If you see your fellow Israelite’s ox or sheep straying, do not ignore it but be sure to take it back to its owner. — Deuteronomy 22:1
The Torah portion for this week is Ki Teitzei, which means “when you go out,” from Deuteronomy 21:10–25:19, and the Haftorah is from Isaiah 54:1–10.
Like every other high school senior, Courtney Barich dreamed of her prom night. She would wear a magnificent dress and dance the night away like Cinderella. However, as Courtney searched for a gown, something in her changed.
Courtney had found the perfect dress with a $700 price tag that was within her budget. The store asked Courtney to return the next day for alterations. On the way home, Courtney couldn’t help but feel wrong about spending so much money on a dress that she would wear for one evening. As she second-guessed her choice to her mom, Courtney’s mom replied, “You’d look good in anything, even a potato sack.”
That off-the-cuff remark set off a light bulb in Courtney’s head. In a few months, Courtney was headed to the Philippines on a school mission to help out a poor orphanage in need. Courtney pledged to wear a burlap potato sack to prom if she could raise $10,000 for the orphanage. On prom night, she made good on her promise and wore a burlap dress fashioned by a designer who donated her time to help Courtney out. As her other friends displayed glitzy and glamorous gowns, Courtney glowed with the joy of knowing that she had made a positive difference in the lives of those in need.
In this week’s Torah portion, we learn about the requirement to return lost objects. The verse reads: “If you see your fellow Israelite’s ox or sheep straying, do not ignore it but be sure to take it back to its owner.” The Jewish sages provide an alternative understanding for this verse that goes beyond objects and individuals. In a more general sense, the verse is teaching us that if we come across any problem at all – a lost object, a lost child, or any need – we must do what we can to solve it.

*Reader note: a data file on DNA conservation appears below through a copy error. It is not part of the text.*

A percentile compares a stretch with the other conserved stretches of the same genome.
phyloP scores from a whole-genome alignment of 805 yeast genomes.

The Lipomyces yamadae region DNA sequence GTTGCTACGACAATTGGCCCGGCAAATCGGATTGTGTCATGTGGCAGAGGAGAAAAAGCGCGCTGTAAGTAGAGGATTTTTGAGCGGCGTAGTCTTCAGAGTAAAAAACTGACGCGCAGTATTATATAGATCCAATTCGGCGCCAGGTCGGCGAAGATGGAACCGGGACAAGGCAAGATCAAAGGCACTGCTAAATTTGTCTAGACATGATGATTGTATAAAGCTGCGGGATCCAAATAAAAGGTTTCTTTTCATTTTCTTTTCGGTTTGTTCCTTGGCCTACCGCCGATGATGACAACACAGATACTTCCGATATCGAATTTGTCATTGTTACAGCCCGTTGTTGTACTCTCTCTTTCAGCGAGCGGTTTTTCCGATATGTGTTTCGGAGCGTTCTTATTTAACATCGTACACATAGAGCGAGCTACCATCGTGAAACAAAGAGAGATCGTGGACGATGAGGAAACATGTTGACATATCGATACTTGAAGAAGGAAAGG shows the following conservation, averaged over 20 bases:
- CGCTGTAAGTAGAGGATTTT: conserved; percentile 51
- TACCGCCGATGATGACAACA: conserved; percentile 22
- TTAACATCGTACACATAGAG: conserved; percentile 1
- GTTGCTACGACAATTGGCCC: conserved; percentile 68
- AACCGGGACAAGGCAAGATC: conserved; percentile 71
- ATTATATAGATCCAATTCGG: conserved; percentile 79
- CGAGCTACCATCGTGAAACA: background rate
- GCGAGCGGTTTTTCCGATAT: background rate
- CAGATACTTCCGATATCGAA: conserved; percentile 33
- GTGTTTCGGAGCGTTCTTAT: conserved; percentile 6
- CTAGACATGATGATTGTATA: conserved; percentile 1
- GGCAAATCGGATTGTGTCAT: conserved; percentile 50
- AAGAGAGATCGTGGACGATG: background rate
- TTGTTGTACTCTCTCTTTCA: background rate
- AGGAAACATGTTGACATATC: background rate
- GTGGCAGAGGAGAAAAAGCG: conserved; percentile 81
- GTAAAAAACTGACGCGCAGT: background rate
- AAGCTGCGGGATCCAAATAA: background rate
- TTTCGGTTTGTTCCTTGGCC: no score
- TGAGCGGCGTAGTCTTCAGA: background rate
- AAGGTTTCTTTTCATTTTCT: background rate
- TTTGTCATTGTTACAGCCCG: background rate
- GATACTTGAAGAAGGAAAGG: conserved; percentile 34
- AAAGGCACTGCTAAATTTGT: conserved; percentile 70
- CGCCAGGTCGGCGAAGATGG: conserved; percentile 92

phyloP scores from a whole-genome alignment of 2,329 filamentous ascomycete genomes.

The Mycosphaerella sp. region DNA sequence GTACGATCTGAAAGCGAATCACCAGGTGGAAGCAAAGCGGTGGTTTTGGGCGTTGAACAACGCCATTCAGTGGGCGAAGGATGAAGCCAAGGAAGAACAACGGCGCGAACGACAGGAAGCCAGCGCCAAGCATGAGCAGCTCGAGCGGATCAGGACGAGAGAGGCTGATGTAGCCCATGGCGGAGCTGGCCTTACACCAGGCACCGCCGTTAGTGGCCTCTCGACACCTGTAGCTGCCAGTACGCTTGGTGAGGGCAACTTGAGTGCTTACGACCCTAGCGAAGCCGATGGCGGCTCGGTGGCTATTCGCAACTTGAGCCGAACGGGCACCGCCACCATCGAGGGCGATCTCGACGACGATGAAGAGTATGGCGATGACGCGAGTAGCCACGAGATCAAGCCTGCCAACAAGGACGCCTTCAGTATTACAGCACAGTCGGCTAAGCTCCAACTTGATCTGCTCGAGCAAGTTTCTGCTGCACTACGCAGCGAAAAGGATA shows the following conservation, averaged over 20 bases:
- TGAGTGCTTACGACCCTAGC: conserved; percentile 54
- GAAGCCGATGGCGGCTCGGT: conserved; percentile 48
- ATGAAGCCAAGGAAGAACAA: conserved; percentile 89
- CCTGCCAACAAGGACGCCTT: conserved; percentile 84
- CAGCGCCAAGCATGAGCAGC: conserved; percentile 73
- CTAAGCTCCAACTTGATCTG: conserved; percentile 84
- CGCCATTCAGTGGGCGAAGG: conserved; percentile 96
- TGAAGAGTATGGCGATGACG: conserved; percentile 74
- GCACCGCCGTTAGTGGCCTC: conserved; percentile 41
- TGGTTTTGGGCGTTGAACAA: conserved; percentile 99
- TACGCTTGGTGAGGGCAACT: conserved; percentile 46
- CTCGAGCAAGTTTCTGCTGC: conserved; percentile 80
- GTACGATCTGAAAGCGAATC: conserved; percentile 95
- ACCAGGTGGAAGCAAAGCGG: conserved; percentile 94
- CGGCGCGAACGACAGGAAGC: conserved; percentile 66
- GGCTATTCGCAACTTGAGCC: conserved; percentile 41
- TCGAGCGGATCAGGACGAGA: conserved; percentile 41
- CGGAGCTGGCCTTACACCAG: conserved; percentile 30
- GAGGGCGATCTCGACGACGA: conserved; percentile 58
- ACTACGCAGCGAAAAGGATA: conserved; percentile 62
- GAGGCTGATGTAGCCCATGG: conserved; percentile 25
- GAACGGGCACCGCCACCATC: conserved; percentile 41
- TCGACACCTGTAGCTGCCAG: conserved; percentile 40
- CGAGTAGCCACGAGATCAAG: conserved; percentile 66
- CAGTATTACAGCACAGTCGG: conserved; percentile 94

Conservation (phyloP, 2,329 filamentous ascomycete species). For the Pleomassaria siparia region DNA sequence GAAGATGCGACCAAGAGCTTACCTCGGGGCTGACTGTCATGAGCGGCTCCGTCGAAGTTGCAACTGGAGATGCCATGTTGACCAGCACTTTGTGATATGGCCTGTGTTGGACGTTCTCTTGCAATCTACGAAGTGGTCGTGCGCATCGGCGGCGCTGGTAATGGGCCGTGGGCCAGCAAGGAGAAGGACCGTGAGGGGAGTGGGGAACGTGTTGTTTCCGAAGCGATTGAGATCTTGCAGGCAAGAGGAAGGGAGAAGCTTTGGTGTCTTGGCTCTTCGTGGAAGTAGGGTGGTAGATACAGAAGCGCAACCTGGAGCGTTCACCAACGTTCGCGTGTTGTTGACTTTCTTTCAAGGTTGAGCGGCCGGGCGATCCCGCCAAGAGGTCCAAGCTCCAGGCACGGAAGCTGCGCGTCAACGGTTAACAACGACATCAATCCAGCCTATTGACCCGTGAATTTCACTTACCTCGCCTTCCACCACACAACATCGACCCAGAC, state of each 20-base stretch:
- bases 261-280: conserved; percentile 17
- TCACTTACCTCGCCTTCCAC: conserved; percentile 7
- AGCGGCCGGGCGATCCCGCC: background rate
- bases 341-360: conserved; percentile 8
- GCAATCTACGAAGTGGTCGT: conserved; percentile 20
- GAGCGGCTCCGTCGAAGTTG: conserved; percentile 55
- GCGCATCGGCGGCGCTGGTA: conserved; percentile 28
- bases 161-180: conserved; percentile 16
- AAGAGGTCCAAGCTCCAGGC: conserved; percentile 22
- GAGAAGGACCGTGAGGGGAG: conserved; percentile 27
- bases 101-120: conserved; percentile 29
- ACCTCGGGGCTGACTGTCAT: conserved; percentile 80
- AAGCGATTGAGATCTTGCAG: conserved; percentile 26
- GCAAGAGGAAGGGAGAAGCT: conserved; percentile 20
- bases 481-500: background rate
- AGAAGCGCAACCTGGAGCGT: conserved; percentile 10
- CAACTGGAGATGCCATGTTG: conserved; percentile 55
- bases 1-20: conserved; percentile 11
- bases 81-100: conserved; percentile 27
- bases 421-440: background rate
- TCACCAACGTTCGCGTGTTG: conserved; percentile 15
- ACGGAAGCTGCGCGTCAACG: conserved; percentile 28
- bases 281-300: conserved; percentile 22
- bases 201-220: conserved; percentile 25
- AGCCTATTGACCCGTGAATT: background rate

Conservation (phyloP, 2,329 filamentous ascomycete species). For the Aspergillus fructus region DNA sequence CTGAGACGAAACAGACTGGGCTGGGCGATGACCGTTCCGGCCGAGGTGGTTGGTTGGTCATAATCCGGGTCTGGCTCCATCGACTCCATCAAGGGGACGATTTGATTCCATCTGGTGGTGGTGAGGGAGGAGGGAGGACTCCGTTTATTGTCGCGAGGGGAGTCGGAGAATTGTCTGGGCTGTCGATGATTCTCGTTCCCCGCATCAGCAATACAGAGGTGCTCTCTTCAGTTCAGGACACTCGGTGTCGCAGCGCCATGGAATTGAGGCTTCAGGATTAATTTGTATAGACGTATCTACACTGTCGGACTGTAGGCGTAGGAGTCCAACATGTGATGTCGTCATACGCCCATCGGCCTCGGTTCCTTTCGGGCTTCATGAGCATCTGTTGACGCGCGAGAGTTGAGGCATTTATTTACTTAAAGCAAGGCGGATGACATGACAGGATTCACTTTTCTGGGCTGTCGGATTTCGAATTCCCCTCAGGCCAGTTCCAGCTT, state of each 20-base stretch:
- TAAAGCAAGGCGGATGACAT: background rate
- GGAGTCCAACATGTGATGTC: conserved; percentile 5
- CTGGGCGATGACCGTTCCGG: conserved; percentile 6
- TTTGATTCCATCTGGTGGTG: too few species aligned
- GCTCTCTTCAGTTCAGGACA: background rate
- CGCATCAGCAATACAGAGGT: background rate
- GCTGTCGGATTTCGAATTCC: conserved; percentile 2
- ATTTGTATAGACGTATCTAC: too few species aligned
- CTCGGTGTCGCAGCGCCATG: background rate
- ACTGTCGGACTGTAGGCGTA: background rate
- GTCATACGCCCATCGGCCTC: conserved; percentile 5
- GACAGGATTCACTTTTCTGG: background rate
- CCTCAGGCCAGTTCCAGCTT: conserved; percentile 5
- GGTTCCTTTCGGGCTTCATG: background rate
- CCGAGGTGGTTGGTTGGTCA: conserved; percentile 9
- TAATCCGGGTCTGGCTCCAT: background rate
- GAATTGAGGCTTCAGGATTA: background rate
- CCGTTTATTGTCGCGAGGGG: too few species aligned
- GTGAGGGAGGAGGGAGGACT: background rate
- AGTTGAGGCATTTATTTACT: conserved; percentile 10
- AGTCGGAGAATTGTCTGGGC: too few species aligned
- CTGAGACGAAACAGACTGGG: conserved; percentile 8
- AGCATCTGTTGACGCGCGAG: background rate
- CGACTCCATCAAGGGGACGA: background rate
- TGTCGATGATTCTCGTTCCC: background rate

The verse stresses “do not ignore it,” don’t hide or look away from the needs that come your way. In a world filled with problems, if we know about one, we are required to do what we can about it. In Deuteronomy 19:16 we read: “Do not stand idly by when your neighbor's life is threatened.” This teaches us that we cannot stand by as others starve or lack the basic needs and freedom needed to thrive.
It’s true — none of us can fix everything, but all of us can do something. Just as Courtney did, with a little creativity and determination, we, too, can make a significant impact on the lives of our brothers and sisters in need. Remember, if God shows us a problem, we must ask how we can help. How might you contribute to God’s purposes today?
With prayers for shalom, peace,
Rabbi Yechiel Eckstein
Founder and President